Results of the current study showed that dental professionals appear to be more critical in evaluating patients smile aesthetics than the patients themselves. This could be attributed that their scientific background about principals of smile aesthetics make them capable of picking out small dental defects that is not noticeable by the patients. Another reason that may explain that difference is that dental professionals looks to the general oral health of the patients through these photographs such as observing presence of plaque, calculus, inflamed gingival, which are not perceived by most of the patients. In our study, a statistically significant difference existed between patients’ satisfaction about their smiles and dental professionals view in the five categories of the study (smile overall, shape, color, gum show during smiling, alignment). The finding that the dentists gave lower evaluation cores for smile aesthetics than the patients is similar with the reports of most studies did this comparison  -  . Our finding reveals that dental professional are more sensitive to any defect in smile esthetics than the patient themselves, a finding that is not in agreement with that of the study done by Krishnan et al. (2008)  . The participants gave the least scores for their teeth colors which indicate the least satisfaction of the five categories of the study. Similar finding was found in the most of the studies which compared the perception of the patients or laypeople to dental professionals’ view    .
The mean doctors’ evaluation scores on VAS was below 5 which clearly reflects generalized dissatisfaction with the patients’ smile aesthetics.
The gum show during smile is one of the most important aspects of smile aesthetics. The acceptable gum show during smiling can vary widely between different persons and dental professionals. Kokish and Colleagues investigated the gingival display and reported that 3 mm of g. display represent the threshold of acceptability. The mean participants satisfaction scores about gum was the highest among the five categories included in the smile evaluation in the present study. This could indicate a relative satisfaction of the patients about their gum show during smiling and this could be attributed to that patients may not giving the gum a lot of concern in evaluating their smiles .
Female patients appears to be more critical than male patients and they gave lower evaluation rates than male which is similar to the findings of Tin (2011)  and Neumann et al. (1989)  . This might be due to higher expectations of dental attractiveness for female than male. Our study population included any adult patients visiting the dental clinic and the majority of them were not for aesthetic reasons. The group visiting the clinic for aesthetic reason showed statistically significant lower score of evaluation for their smiles than others. This could be attributed that those asking aesthetic treatment usually are more aware about their dental aesthetic problems.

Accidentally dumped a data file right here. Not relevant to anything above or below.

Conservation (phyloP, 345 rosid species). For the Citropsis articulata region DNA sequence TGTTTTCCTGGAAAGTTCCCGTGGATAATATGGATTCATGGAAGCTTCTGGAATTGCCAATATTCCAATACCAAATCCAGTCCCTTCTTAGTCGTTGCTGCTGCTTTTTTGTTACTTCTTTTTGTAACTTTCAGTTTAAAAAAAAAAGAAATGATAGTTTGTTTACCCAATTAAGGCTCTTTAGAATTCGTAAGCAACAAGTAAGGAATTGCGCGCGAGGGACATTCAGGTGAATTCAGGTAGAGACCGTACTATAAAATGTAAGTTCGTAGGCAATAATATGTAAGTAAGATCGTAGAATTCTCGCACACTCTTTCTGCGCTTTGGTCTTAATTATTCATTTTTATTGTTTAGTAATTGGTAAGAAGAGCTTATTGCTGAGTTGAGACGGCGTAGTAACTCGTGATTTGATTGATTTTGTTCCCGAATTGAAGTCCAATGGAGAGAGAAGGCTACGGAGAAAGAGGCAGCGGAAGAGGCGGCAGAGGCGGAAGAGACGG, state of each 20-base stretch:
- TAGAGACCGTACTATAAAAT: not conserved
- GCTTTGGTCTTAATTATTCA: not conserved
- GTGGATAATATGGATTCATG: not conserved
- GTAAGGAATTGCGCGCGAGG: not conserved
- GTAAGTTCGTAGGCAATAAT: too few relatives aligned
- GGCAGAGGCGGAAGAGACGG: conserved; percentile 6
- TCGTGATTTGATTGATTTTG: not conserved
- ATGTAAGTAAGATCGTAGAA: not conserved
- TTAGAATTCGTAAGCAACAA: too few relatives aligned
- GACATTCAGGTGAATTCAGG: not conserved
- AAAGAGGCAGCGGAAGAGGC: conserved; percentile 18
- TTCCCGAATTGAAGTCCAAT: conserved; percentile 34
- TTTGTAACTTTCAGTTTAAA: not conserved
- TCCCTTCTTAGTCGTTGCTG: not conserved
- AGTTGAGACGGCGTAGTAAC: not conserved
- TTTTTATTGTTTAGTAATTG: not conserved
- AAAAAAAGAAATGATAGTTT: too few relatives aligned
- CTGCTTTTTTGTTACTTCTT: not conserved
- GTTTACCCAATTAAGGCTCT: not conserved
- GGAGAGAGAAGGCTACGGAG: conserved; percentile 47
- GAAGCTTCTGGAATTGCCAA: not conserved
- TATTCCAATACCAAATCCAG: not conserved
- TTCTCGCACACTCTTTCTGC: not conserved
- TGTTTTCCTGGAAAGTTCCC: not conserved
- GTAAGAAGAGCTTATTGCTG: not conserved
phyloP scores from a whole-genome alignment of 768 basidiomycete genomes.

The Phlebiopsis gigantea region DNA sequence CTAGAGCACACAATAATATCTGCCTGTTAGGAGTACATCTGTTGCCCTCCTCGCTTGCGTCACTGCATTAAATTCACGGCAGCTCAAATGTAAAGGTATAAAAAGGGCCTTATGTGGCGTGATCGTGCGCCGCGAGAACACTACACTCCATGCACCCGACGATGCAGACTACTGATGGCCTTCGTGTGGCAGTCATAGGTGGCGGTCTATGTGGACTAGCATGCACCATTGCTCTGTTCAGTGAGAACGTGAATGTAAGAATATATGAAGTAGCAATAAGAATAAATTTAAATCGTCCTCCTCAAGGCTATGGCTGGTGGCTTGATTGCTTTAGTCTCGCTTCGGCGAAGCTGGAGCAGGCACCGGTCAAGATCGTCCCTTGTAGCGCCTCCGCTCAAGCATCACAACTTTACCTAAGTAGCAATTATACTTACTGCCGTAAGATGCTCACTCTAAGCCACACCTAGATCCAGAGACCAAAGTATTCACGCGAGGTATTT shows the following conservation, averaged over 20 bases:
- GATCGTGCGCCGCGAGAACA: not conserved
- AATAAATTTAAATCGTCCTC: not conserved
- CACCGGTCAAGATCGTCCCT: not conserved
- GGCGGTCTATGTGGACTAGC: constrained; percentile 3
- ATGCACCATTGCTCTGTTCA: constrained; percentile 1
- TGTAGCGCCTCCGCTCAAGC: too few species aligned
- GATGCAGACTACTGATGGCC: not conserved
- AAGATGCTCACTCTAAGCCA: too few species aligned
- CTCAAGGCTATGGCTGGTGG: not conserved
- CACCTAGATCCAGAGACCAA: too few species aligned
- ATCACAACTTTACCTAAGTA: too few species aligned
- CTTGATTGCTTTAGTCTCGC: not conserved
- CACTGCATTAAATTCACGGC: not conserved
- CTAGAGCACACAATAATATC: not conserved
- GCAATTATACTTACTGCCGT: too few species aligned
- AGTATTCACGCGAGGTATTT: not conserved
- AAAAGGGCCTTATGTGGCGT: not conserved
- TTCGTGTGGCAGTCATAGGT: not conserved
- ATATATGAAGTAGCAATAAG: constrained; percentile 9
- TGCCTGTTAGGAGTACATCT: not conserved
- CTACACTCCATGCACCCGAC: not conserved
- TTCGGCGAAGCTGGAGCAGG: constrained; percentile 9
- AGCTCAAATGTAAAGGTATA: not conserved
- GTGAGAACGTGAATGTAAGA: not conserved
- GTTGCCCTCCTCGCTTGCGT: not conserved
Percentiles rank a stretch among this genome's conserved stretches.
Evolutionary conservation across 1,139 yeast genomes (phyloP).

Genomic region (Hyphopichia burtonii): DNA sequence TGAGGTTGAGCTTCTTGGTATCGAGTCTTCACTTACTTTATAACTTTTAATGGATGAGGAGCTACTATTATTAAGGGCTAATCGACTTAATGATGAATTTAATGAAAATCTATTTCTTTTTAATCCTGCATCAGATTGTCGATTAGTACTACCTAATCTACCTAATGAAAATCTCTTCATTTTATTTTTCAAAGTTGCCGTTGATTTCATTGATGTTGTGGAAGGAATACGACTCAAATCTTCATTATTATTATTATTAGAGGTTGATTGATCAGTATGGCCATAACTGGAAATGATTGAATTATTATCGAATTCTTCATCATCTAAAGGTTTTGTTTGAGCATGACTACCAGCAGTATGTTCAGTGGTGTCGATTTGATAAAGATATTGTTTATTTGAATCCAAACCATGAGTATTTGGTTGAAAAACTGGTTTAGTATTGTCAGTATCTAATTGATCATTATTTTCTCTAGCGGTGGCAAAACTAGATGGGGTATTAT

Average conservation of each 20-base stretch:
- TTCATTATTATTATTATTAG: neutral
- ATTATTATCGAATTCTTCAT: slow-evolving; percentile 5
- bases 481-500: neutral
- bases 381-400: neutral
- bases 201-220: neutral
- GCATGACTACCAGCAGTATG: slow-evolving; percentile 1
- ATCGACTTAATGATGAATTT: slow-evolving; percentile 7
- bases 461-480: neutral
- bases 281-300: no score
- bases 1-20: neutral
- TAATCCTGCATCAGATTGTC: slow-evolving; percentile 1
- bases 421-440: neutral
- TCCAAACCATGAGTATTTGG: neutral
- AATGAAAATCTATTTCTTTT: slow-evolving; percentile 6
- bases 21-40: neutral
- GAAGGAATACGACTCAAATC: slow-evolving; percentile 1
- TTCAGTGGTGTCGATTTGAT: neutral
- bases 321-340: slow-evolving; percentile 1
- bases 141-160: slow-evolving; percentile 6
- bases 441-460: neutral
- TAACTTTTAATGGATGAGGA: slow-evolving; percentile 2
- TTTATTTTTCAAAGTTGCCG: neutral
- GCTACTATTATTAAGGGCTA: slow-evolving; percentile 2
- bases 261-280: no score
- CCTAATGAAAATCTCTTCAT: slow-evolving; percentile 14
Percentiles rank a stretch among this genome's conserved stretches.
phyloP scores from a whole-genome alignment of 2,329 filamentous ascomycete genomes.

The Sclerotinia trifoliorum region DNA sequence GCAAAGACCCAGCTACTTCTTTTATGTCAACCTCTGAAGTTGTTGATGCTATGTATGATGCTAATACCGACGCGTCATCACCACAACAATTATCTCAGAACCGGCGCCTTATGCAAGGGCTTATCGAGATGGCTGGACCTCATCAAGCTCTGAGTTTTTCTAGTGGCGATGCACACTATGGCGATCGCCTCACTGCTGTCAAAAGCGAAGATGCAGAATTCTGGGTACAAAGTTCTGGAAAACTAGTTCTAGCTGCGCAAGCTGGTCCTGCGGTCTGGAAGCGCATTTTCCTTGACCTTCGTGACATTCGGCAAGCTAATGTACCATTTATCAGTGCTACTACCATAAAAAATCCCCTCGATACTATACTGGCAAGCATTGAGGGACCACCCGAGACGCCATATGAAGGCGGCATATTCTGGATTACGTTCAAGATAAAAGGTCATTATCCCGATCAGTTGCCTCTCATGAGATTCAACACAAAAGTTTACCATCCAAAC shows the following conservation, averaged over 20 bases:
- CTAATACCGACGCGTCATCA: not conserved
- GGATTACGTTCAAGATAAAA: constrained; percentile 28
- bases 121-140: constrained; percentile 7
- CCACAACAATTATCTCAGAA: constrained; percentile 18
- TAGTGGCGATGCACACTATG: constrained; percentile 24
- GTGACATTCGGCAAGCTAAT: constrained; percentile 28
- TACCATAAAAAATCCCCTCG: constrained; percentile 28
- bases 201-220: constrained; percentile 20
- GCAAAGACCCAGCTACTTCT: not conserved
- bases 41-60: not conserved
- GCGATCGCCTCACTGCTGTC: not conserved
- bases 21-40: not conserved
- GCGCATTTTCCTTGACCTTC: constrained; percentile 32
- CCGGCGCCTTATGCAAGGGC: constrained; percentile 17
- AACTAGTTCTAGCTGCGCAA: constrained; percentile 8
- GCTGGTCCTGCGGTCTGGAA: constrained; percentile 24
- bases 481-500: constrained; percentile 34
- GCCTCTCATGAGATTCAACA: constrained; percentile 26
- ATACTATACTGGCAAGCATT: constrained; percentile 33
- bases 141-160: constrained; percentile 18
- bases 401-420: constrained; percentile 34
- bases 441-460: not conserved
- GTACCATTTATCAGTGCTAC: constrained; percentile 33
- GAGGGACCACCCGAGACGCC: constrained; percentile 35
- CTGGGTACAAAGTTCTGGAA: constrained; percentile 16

In our study, Patients appears to be not sufficiently aware about smile aesthetics and further educational efforts should be carried out in order to improve their awareness about ideal smile. Other factors may affect patients’ perception toward their smiles recommended to be investigated. Such factors include level of education, self confidence and its relation to smile aesthetics, occupational factors and psychological influence of smile aesthetics on the person.
It could be proposed that patients in higher educational level may able to perceive their smile defects better than lower levels. One limitation in this study was the lack of correlation between the socioeconomic status, level of education, cultural background and smile perception. Future researches is needed to explore the impact of these factors on patients’ perception of smile aesthetics. Furthermore, It is not clear from this study at what level of satisfaction or dissatisfaction the patients might seek dental aesthetic care.
It appears from the present study that dental professionals appear to be more critical in their evaluation of patients smile aesthetics. Dental professionals gave lower smiles evaluation scores than the patients themselves in the five elements of the study. Female patients’ and patients visiting the clinic for aesthetic reason found to have significantly less satisfaction about their own smiles if compared to male and patients visiting the clinic for non-aesthetic reason respectively. Age didn’t show any statistically significant relation with dental aesthetic satisfaction. Highest mean score-level of satisfaction-of the patients was in the category of gingival and the least was in the teeth color. While the highest mean evaluation scores of the dental professionals was for gum show during smiling and least mean scores was for smile overall category.
Conflict of Interest
There is no conflict of interest.